As a fellow Muslim and diehard NBA fan, I need to make myself clear when I say this: Leave. Kyrie. Alone. Never in my eight years of tuning into primetime basketball have I been this disappointed in the NBA community for its sheer display of ignorance. For those of you who haven’t heard by now, Kyrie Irving, a superstar point guard for the Brooklyn Nets, recently confirmed his commitment to the Islamic faith in a post-game conference. As a converted Muslim, he has been observing his first Ramadan, which–to no surprise–has been an “adjustment” for him. With that said, Irving has been intermittently sitting out games as a way of juggling his new religious responsibilities with the grit and grind of the NBA season.
Despite Kyrie’s religious intent, fans took exception to his recent absences, primarily because he had already missed a handful of games leading up to this point in the season. Furthermore, fans questioned the authenticity of Kyrie’s commitment to the Islamic faith, citing instances of him burning sage while paying homage to his Native American heritage. To that end, I must say: what exactly is the issue here? It’s common knowledge among the NBA community that Kyrie and his late mother, Elizabeth Irving, are enrolled members of the Standing Rock Sioux Tribe. Kyrie should have every right to appreciate a distinct branch of his family tree. Even if it isn’t “normal” protocol in the Islamic culture, acknowledging Native American roots shouldn’t make Kyrie any less Muslim than the people you stand shoulder-to-shoulder with for Jummah prayer. Sure, his cultural background may be uncommon, but we have to remember that uncommon isn’t necessarily synonymous with unacceptable. Until someone can point out the phrase “see unacceptable” under a dictionary entry for uncommon, we should all continue to do our best to respect Kyrie’s religious commitment.
Going back to the argument of missed games, Kyrie isn’t even the first player to make adjustments while observing Ramadan during the NBA season. The first athlete that comes to mind is Hall-of-Fame center Hakeem Olajuwon, who, even as a lifelong Muslim, abstained from fasting during game days for most of his career. It wasn’t until the 1995 season when Olajuwon followed the footsteps of fellow NBA All-Star Mahmoud Abdul-Rauf by fasting throughout the entire month of Ramadan irrespective of its overlap with the NBA season. Even for Olajuwon, adjusting to this regimen required him to dig deeper into his “spiritual mindset” to muster the energy to perform on a nightly basis. Regardless of the initial setbacks, Olajuwon amazed fans with many all-time great regular season performances that ultimately won him Player of the Month, which–to this day–is highly praised by the NBA community. To that end, I must ask: why should Kyrie, a recently converted Muslim, be treated any differently? As Kyrie continues along Olajuwon’s trajectory by growing into his religious obligations while outshining opponents game after game, fans and media personalities alike should at least consider cutting him some slack. Of course, as we all know, this has yet to be the case.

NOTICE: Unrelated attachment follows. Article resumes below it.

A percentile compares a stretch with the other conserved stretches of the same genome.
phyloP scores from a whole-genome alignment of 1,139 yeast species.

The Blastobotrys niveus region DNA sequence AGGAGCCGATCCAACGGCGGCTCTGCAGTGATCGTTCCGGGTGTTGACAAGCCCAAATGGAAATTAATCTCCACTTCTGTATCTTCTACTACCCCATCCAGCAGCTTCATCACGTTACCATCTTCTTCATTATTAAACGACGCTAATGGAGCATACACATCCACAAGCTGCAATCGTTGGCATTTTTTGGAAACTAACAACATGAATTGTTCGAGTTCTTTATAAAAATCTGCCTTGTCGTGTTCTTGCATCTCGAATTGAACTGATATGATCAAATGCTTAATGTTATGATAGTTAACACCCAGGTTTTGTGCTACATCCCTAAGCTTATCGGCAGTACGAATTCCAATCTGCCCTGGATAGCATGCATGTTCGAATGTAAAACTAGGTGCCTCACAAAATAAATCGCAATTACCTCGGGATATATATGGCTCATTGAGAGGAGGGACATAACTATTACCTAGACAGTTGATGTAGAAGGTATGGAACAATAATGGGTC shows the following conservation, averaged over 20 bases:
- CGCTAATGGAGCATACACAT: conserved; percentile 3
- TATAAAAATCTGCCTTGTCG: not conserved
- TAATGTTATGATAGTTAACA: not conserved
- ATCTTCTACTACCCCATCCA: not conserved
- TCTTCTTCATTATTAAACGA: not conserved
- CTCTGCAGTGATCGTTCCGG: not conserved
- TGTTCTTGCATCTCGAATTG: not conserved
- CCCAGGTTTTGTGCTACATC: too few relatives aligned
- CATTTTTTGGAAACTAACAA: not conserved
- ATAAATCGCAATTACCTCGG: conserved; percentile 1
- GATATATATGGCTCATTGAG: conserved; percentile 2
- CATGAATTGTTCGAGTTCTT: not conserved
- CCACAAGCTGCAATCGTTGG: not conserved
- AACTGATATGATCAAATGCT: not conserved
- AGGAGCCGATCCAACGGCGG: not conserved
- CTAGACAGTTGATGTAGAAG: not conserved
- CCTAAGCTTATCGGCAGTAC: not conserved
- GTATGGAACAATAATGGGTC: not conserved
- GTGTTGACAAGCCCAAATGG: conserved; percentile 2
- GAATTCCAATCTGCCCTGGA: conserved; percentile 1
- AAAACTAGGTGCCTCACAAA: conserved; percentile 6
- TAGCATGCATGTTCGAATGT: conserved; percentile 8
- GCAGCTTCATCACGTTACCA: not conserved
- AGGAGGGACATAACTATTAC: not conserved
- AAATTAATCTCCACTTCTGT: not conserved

We can go on about the burned sage and missed games. Doing so, however, would omit the most compelling reason why the NBA community needs to hop off the Kyrie Irving hate train: diversity. In the grand scheme of things, athletes like Kyrie Irving play a massive role in representing the Muslim community in American popular culture. In the current NBA landscape, we have basketball players like Jaylen Brown, Jusuf Nurkic, and Enes Kanter also observing Ramadan this year. As Portland Trail Blazers center Enes Kanter can attest, a growing Muslim population in major sports leagues like the NBA can provide ample opportunities for teammates, coaching staff, and even the fans to learn more about Islam’s guiding principles. According to Kanter, when presented the opportunity, his teammates would never hesitate to ask questions about popularized aspects of the Islamic faith, whether it be about halal foods or alcohol restrictions. In one particular case, one of Kanter’s strength coaches was “so curious about Ramadan” that he fasted for three days alongside him to better understand his nutritional needs. Naturally, with increasing media coverage spotlighting these Muslim athletes, fans may even catch wind of the interactions like those Kanter spoke of. In due time, they too can undergo similar learning experiences by simply keeping up with their favorite players on a day-to-day basis. The fact that Kyrie Irving, a widely-known, multiple-time All-Star, confirmed his commitment to Islam entails that a significantly larger fanbase will, inevitably, reap the benefit of cultural diversity for the foreseeable future.
For all my NBA fans out there, I get it. Even as one of my favorite players, I must concede that Kyrie isn’t exactly your typical, run-of-the-mill athlete. You don’t have to respect his vocal personality on the court. You don’t have to respect his claim that the Earth is flat. You don’t even have to respect him as a player in general. At the very least, though, no NBA fan, or anyone for that matter, should ever scrutinize a man’s religious faith without a complete understanding of his circumstances. I’ve said it once, but I will say it again: just this once, please leave Kyrie alone.